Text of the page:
Indeen Korean uses particles in so many ways, this time I have learned two new ones. The first of which is the particle 에 which is used to mark location. Below are some examples on how this particle can be used:
- 나는 식당 안에 있어요 (I am inside the restaurant)
- 제인 학교에 없어요 (Jane is not in school)
Unlike in the English language, this particle is placed after the noun to indicate location. Just like other particles, it is pronounced as if part of the word itself which means you don’t need to pause after the word. However there are exemptions where the particle 에 is not sounded this is specifically true if the word is ending in 이,에 or 애 but for most vowels the 에 must be sounded. The word between in korea is an exemption to this rule, 사이에 is pronounced with the 에 sounded . On my observation since the 3 other vowels sounds similar with 에, this is perhaps the reason why its addition has no effect on spoken word but rather a useful marker in written Korean.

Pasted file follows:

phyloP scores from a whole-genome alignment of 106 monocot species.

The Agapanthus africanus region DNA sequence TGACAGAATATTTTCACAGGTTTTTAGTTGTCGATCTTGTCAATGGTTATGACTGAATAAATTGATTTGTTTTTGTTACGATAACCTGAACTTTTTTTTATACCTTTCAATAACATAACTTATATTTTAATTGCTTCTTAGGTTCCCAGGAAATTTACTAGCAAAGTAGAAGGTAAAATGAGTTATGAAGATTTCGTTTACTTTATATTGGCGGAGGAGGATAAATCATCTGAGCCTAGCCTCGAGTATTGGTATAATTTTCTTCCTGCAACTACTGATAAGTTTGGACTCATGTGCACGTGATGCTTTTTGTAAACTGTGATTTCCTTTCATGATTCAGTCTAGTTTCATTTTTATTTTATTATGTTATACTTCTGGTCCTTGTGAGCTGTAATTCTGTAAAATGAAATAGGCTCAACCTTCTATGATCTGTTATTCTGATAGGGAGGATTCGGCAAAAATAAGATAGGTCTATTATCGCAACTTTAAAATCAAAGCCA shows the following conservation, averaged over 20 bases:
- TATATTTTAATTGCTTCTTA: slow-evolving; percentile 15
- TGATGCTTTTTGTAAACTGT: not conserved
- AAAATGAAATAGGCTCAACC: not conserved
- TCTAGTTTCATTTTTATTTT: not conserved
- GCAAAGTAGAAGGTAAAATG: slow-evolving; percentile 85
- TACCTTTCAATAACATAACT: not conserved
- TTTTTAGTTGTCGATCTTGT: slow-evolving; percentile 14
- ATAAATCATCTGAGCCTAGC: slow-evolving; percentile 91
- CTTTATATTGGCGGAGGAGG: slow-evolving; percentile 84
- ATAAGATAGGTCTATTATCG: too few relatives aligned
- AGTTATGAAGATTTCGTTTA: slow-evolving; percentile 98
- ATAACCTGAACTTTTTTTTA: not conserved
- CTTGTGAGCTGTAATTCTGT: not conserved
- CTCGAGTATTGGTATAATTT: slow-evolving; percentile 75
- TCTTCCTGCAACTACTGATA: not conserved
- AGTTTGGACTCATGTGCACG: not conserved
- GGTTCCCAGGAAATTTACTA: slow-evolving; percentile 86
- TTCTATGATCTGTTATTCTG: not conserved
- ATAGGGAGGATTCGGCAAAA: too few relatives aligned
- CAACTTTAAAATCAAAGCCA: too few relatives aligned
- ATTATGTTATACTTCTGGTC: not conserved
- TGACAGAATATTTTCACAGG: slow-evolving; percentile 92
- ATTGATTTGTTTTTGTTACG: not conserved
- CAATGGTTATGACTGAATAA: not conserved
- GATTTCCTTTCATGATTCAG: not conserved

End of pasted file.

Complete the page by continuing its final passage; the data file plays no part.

Another important particle I learned is 하고 (hago where go is pronounced with a rounded ‘o’ like goat). This particle can either mean and or with depending on the use. Below are examples:
- 잭하고 연필 (literally means books and pencils) – note that the particle is connected as part of word book which is 잭 (chaek) therefore it should be pronounced seamlessly (no pausing).
- When asked — ‘어디에 있어요?’ (Who are you with?). The answer could be… 나는 친구하고 있어요 (I am with a friend)
I am now getting more used to particles… looking forward for more.